Fortunately, around that time, she met with Byron Lewis, founder and chairman of UniWorld Group, which is the oldest black-owned, black-targeted advertising agency in the United States. Lewis offered her a job, with promises of unlimited possibilities and befitting recognition. And, despite her fear of not being able to return to the general market, Valerie accepted the offer.


“From my first day at UniWorld I knew I was home,” she said. “I felt the full depth of my well of cultural knowledge and sensed that drawing from it could make me an expert in an industry that, in the 1980s, was only beginning to awaken to the power of multiculturalism.

“On that day, in 1985, I joyfully made the transition from Black professional to professional Black and never looked back.”

Graves is currently a creative consultant, and the author of Pressure Makes Diamonds.


1990s – Derek Walker

The end of an era.



Derek Walker started his advertising career in the mid-1990s, as a copywriter at Cramer-Kasselt. Now the founder of Browner & Browner Advertising, he describes the 90s as a golden era for creative advertising in the United States. He remembers agencies buzzing with music and conversation, tasks involving both work and play, and a more genuine expression of the concept of teamwork.


Nevertheless, being black in a white-dominated industry was still a challenge.

“During my time in Milwaukee, I was the only Black creative in the city,” he says. “There’s a lot of pressure that comes along with being ‘the only’. Having leadership that was not only aware of this but sensitive to it helped a lot. It also helped that the industry hadn’t abandoned training yet. I was fortunate to have mentors to help me grow professionally. But they still didn’t understand what it was like to be ‘the only’.”


He narrates a humorous but disturbing incident that occurred during one of the agency’s picnics, when, mistaking him to be the receptionist’s son, an account executive accosted him while he was standing in the food line.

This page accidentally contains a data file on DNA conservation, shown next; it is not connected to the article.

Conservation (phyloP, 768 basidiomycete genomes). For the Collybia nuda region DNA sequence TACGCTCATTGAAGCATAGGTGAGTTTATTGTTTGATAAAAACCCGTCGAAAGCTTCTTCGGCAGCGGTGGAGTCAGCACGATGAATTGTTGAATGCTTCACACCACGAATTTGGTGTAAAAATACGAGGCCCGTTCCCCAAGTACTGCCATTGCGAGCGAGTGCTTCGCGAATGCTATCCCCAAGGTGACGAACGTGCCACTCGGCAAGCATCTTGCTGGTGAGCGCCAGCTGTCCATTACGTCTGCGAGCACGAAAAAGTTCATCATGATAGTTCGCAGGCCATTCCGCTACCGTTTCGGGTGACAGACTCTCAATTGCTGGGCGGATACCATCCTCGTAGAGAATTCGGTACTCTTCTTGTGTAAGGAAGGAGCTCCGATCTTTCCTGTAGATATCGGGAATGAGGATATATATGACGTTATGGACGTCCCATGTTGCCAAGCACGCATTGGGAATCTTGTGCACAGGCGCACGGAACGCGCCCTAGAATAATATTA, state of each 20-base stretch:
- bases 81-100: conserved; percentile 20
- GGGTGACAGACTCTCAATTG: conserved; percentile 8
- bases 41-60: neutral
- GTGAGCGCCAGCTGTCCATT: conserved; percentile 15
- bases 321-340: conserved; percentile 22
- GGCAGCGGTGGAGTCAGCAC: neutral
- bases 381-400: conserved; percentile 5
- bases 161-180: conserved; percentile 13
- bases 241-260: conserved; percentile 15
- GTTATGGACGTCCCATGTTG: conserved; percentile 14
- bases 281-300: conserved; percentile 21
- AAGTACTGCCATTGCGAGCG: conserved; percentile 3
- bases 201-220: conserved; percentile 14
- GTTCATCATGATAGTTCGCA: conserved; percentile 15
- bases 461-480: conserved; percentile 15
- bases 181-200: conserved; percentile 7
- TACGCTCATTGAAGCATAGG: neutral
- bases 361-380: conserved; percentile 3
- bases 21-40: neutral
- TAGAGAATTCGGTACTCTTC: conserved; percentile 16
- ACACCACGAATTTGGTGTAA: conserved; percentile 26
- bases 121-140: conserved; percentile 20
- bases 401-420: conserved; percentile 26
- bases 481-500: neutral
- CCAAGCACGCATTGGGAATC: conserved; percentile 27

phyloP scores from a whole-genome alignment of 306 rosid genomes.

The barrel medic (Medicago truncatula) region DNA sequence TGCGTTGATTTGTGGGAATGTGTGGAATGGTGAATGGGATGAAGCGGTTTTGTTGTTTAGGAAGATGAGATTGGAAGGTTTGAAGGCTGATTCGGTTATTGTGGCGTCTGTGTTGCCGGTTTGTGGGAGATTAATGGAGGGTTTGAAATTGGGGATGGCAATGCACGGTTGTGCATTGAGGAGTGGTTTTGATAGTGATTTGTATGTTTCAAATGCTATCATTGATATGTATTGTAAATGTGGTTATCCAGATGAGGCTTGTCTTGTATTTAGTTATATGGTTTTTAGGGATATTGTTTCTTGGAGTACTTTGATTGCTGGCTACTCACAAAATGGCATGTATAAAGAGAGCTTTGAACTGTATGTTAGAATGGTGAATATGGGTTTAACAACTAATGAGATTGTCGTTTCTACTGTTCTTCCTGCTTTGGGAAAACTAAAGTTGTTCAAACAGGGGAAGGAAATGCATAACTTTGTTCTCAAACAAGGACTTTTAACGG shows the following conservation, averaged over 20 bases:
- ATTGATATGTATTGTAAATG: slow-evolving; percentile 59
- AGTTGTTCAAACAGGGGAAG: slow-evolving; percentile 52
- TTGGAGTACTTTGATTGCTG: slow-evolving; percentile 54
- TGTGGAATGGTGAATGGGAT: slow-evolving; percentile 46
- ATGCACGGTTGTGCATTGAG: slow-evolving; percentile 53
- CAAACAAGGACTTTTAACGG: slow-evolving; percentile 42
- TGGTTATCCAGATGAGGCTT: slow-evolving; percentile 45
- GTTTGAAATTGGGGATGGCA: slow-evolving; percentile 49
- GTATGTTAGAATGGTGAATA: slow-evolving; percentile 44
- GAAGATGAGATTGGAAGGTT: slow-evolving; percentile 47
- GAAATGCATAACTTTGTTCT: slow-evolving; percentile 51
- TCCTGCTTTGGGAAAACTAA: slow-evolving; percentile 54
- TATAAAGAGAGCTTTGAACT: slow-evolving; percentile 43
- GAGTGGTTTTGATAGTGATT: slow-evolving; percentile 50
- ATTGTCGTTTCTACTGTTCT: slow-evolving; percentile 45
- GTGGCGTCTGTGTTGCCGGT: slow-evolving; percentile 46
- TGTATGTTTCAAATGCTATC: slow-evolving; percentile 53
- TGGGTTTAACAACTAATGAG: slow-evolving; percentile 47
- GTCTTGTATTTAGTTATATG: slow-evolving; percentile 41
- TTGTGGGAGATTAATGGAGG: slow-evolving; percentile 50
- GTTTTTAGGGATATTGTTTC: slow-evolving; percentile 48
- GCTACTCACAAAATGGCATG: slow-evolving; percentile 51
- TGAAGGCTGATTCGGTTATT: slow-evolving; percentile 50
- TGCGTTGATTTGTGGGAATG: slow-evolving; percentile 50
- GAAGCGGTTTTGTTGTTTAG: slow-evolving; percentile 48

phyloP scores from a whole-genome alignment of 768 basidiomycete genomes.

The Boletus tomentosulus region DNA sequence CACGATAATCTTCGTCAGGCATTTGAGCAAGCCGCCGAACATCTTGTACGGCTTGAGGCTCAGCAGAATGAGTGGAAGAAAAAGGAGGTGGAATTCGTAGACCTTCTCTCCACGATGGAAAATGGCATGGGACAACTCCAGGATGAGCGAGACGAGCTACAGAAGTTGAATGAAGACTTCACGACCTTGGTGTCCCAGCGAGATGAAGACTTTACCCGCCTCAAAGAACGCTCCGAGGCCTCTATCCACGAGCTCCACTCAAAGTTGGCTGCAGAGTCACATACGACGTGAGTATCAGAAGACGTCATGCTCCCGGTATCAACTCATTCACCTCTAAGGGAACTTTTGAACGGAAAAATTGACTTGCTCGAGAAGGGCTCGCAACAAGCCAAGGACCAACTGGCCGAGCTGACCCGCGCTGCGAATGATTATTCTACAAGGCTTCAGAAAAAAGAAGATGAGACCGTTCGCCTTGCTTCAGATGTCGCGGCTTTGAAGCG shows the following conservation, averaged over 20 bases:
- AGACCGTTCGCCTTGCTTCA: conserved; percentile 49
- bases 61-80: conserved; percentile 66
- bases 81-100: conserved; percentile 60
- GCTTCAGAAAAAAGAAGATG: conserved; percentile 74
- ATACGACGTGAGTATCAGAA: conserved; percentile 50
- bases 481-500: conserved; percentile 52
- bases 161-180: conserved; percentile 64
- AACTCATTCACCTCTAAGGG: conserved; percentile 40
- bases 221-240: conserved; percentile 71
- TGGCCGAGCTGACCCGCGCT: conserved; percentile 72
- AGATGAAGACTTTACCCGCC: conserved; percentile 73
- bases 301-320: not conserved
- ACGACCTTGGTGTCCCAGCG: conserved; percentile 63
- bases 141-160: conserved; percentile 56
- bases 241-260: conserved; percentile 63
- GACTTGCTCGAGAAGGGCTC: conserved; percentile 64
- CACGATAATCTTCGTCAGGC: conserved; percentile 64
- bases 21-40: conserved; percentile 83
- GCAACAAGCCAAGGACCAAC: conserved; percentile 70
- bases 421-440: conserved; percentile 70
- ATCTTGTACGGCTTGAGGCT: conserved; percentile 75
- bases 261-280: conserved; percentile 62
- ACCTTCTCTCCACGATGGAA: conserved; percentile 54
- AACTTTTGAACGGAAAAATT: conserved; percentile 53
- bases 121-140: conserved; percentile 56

““I thought the picnic was for employees only?” she asked.

“It is,” I replied. I wasn’t going to explain my presence to her.

“Well, aren’t you [the receptionist’s] son?” she continued.

“No, I’m a copywriter,” I came back. By now, other employees were noticing.

“What? We don’t have any Black copywriters. You’re joking,” she said.

Without blinking, I turned and yelled across the lot to my creative director: “Hey Neil, what’s my title?”

“Copywriter,” Neil said, without skipping a beat.

The shock on her face.

“Well, I guess we do now have a Black copywriter. Hi, I’m Derek – the Black copywriter,” I said extending my hand.

She and I became fast friends. But it was interesting that the people I was in line with never thought to correct her.”


However, according to Walker, as the 90s came to an end, so did the golden era which the advertising industry had enjoyed. The leaps and bounds in ICT at the beginning of the new millennium caused a sharp shift in the status quo, some aspects of which were less than pleasant.


In Walker’s words, “Our focus shifted from the power of creativity to the power of tech and data, and with that we lost a bit of our humanity. Client/agency relationships that had lasted decades started to end. We entered a period of chasing a magic bullet to justify our existence. The work was no longer enough.”


With this, many of the black people in the industry were slowly edged out. And since blacks were already in the minority, the loss was deeply felt by the few who were remaining.

“Many became eternal freelancers or moved to the client side,” says Walker. “The few C-suite Black advertising professionals – those who gave me hope that I had a place in advertising – were gone.

“We started the 1990s knowing who we were. We ended it questioning who we had become.”


2000s – Shameka M. Brown

You just don’t have “it”.



Shameka resumed at Foote, Cone, and Belding in 1999 after a “huge bloodletting”: a group of senior executives had just been fired en masse. And within a few months, she was the only black employee in a creative department of over 180.

Still, the situation was all good at first.


“Aside from the general optics, I didn't feel ‘othered,” she says. “It was hard work, but seemingly fair.”

So, like Graves, Brown decided to stick her nose to the grindstone. She and her teammate.

“To say we seized the opportunity would be an understatement: we killed it,” she declares. “We gave our all to every assignment and we reaped the rewards for it. In 2000, we were named creative team of the year and several raises soon followed. While I didn’t feel the effects of my race, I realized that limitations were being placed on me because of my gender and age. We were a team of two women in our mid-20s and everyone ahead of us was not. And yet, we were on a roll.